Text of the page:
10. With carfentenal an amount smaller than a grain of salt can kill a person through skin absorption.

    Do you want freaks walking around in public with this shit? I don’t.

    Hell the US invaded Iraq, killing tens of thousands and destroying the cradle of earths civilization over false rumours of WMD.

    What is it then, are WMD in the hands of freaks good or bad?

    1. Nobody cares what a Holocaust denier thinks.

      1. It’s called free speech and you can choose to shut the fuck up. In fact, you might as well because if you don’t value truth nothing you can say needs to be heard.

        I refute what I deny. You have never refuted anything I’ve said. Cite where you have. Crickets.

        Tell me, is it easier to be a two dimensional bigot? is your circle jerk achieving your objectives?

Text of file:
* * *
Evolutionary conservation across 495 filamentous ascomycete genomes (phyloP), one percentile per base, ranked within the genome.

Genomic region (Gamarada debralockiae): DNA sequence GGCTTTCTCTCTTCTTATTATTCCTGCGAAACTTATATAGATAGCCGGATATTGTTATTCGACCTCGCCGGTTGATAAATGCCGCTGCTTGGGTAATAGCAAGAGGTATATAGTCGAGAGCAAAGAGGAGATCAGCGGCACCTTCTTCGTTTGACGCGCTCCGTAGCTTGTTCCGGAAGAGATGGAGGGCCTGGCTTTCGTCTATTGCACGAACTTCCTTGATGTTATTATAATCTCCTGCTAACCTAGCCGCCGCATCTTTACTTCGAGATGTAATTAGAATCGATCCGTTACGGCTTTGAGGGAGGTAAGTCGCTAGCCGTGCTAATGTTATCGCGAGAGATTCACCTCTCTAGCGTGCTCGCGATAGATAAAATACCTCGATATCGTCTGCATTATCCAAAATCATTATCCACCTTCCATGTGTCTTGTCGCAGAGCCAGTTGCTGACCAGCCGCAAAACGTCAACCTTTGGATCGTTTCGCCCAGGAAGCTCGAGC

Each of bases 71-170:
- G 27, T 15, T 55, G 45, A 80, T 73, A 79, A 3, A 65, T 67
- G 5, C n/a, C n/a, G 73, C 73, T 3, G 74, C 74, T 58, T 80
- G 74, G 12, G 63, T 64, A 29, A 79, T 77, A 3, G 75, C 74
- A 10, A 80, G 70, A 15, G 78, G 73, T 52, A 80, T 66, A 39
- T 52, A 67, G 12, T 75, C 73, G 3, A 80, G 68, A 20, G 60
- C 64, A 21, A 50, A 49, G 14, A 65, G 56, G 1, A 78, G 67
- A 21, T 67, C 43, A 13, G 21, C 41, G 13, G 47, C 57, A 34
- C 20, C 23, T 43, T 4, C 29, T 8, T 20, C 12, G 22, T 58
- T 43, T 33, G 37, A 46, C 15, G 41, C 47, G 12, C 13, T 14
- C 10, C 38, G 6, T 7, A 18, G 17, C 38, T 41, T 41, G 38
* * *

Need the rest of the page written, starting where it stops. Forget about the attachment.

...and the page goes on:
I’ve never seen a libertarian here admit that they can’t refute the truth.

        The fact that truth can’t be refuted is the basic premise of logical arguments and I’ve refuted the bullshit of anyone denying my statements.

        Cite provided.


        1. Oooh. Hit a nerve.

          1. Like I said, crickets.

        2. “It’s called free speech and you can choose to shut the fuck up. In fact, you might as well


        3. Don’t look at me! was one of the first trolls that I muted.

          1. I think he muted me after I debunked one of his ZOG-ridden conspiracy theories.

            1. Click Show username on the grey turds clinging to my posts and it’s him, JesseAz, Mother’s Lament, or R Mac.

              1. Gee, TDS-addled asshole, I was hoping it was me.

              2. Here’s the attention that you’re craving, sarcasmic.

                Happy now?

          2. And yet you can still read my stuff.